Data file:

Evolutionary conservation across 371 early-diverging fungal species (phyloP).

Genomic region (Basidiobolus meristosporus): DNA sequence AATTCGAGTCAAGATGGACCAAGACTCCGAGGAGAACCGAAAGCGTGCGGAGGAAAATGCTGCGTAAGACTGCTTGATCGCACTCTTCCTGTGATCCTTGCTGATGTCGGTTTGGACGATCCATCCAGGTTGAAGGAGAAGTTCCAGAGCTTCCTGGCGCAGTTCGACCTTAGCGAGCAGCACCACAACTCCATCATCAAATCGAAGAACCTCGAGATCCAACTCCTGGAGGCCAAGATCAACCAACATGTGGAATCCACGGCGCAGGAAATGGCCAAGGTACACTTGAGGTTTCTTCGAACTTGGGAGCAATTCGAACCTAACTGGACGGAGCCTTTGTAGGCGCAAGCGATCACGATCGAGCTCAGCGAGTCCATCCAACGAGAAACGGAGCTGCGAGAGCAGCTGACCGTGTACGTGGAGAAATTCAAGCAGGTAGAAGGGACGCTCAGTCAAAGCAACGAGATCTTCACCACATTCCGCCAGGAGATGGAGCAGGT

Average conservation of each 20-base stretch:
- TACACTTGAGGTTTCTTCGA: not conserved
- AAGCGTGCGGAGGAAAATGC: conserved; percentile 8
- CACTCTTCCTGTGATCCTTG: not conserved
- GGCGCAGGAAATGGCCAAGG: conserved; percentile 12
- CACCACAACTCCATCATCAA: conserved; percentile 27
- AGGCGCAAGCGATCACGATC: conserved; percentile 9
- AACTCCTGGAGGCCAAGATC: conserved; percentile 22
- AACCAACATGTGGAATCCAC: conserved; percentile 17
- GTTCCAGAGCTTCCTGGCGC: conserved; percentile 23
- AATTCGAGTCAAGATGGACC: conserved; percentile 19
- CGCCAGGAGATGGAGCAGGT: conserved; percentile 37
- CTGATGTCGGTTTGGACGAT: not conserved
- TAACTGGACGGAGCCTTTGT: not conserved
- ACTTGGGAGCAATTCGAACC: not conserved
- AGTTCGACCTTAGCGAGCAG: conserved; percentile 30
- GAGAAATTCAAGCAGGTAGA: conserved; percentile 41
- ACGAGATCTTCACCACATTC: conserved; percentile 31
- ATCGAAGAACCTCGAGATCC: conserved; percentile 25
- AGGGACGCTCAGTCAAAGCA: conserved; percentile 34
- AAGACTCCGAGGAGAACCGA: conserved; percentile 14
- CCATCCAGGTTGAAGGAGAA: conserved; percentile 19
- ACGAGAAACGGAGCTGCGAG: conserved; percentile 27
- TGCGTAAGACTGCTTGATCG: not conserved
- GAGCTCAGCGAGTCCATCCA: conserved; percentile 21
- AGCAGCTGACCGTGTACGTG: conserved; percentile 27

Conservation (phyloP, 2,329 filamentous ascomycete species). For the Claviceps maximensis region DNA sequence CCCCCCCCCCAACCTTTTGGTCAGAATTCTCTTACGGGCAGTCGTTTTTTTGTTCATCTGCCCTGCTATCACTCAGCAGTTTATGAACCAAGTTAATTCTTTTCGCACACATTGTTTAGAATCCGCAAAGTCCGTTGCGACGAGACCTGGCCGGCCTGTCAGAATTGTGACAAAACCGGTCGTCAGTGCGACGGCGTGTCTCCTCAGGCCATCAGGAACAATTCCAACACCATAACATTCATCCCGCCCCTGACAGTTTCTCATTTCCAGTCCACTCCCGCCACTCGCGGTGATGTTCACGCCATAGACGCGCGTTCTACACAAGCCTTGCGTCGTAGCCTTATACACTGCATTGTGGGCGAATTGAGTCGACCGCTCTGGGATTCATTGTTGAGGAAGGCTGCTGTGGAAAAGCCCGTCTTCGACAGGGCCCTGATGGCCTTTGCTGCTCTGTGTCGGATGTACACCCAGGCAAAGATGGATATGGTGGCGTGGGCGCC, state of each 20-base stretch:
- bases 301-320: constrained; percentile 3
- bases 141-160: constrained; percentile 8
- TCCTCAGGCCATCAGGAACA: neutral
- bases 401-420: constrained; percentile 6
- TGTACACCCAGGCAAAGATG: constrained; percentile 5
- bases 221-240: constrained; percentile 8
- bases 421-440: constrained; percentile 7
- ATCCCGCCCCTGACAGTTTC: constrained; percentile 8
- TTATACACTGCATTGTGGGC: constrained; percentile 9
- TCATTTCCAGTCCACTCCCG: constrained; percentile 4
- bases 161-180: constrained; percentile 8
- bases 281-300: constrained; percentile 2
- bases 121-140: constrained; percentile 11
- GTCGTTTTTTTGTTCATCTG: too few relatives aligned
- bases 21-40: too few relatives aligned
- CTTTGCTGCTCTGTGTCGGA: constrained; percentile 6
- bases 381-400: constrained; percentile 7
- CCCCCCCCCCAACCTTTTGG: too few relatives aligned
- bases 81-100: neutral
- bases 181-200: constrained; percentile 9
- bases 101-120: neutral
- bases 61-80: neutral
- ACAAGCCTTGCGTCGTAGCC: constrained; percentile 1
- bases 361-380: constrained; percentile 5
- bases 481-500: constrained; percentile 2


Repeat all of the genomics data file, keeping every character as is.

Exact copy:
Evolutionary conservation across 371 early-diverging fungal species (phyloP).

Genomic region (Basidiobolus meristosporus): DNA sequence AATTCGAGTCAAGATGGACCAAGACTCCGAGGAGAACCGAAAGCGTGCGGAGGAAAATGCTGCGTAAGACTGCTTGATCGCACTCTTCCTGTGATCCTTGCTGATGTCGGTTTGGACGATCCATCCAGGTTGAAGGAGAAGTTCCAGAGCTTCCTGGCGCAGTTCGACCTTAGCGAGCAGCACCACAACTCCATCATCAAATCGAAGAACCTCGAGATCCAACTCCTGGAGGCCAAGATCAACCAACATGTGGAATCCACGGCGCAGGAAATGGCCAAGGTACACTTGAGGTTTCTTCGAACTTGGGAGCAATTCGAACCTAACTGGACGGAGCCTTTGTAGGCGCAAGCGATCACGATCGAGCTCAGCGAGTCCATCCAACGAGAAACGGAGCTGCGAGAGCAGCTGACCGTGTACGTGGAGAAATTCAAGCAGGTAGAAGGGACGCTCAGTCAAAGCAACGAGATCTTCACCACATTCCGCCAGGAGATGGAGCAGGT

Average conservation of each 20-base stretch:
- TACACTTGAGGTTTCTTCGA: not conserved
- AAGCGTGCGGAGGAAAATGC: conserved; percentile 8
- CACTCTTCCTGTGATCCTTG: not conserved
- GGCGCAGGAAATGGCCAAGG: conserved; percentile 12
- CACCACAACTCCATCATCAA: conserved; percentile 27
- AGGCGCAAGCGATCACGATC: conserved; percentile 9
- AACTCCTGGAGGCCAAGATC: conserved; percentile 22
- AACCAACATGTGGAATCCAC: conserved; percentile 17
- GTTCCAGAGCTTCCTGGCGC: conserved; percentile 23
- AATTCGAGTCAAGATGGACC: conserved; percentile 19
- CGCCAGGAGATGGAGCAGGT: conserved; percentile 37
- CTGATGTCGGTTTGGACGAT: not conserved
- TAACTGGACGGAGCCTTTGT: not conserved
- ACTTGGGAGCAATTCGAACC: not conserved
- AGTTCGACCTTAGCGAGCAG: conserved; percentile 30
- GAGAAATTCAAGCAGGTAGA: conserved; percentile 41
- ACGAGATCTTCACCACATTC: conserved; percentile 31
- ATCGAAGAACCTCGAGATCC: conserved; percentile 25
- AGGGACGCTCAGTCAAAGCA: conserved; percentile 34
- AAGACTCCGAGGAGAACCGA: conserved; percentile 14
- CCATCCAGGTTGAAGGAGAA: conserved; percentile 19
- ACGAGAAACGGAGCTGCGAG: conserved; percentile 27
- TGCGTAAGACTGCTTGATCG: not conserved
- GAGCTCAGCGAGTCCATCCA: conserved; percentile 21
- AGCAGCTGACCGTGTACGTG: conserved; percentile 27

Conservation (phyloP, 2,329 filamentous ascomycete species). For the Claviceps maximensis region DNA sequence CCCCCCCCCCAACCTTTTGGTCAGAATTCTCTTACGGGCAGTCGTTTTTTTGTTCATCTGCCCTGCTATCACTCAGCAGTTTATGAACCAAGTTAATTCTTTTCGCACACATTGTTTAGAATCCGCAAAGTCCGTTGCGACGAGACCTGGCCGGCCTGTCAGAATTGTGACAAAACCGGTCGTCAGTGCGACGGCGTGTCTCCTCAGGCCATCAGGAACAATTCCAACACCATAACATTCATCCCGCCCCTGACAGTTTCTCATTTCCAGTCCACTCCCGCCACTCGCGGTGATGTTCACGCCATAGACGCGCGTTCTACACAAGCCTTGCGTCGTAGCCTTATACACTGCATTGTGGGCGAATTGAGTCGACCGCTCTGGGATTCATTGTTGAGGAAGGCTGCTGTGGAAAAGCCCGTCTTCGACAGGGCCCTGATGGCCTTTGCTGCTCTGTGTCGGATGTACACCCAGGCAAAGATGGATATGGTGGCGTGGGCGCC, state of each 20-base stretch:
- bases 301-320: constrained; percentile 3
- bases 141-160: constrained; percentile 8
- TCCTCAGGCCATCAGGAACA: neutral
- bases 401-420: constrained; percentile 6
- TGTACACCCAGGCAAAGATG: constrained; percentile 5
- bases 221-240: constrained; percentile 8
- bases 421-440: constrained; percentile 7
- ATCCCGCCCCTGACAGTTTC: constrained; percentile 8
- TTATACACTGCATTGTGGGC: constrained; percentile 9
- TCATTTCCAGTCCACTCCCG: constrained; percentile 4
- bases 161-180: constrained; percentile 8
- bases 281-300: constrained; percentile 2
- bases 121-140: constrained; percentile 11
- GTCGTTTTTTTGTTCATCTG: too few relatives aligned
- bases 21-40: too few relatives aligned
- CTTTGCTGCTCTGTGTCGGA: constrained; percentile 6
- bases 381-400: constrained; percentile 7
- CCCCCCCCCCAACCTTTTGG: too few relatives aligned
- bases 81-100: neutral
- bases 181-200: constrained; percentile 9
- bases 101-120: neutral
- bases 61-80: neutral
- ACAAGCCTTGCGTCGTAGCC: constrained; percentile 1
- bases 361-380: constrained; percentile 5
- bases 481-500: constrained; percentile 2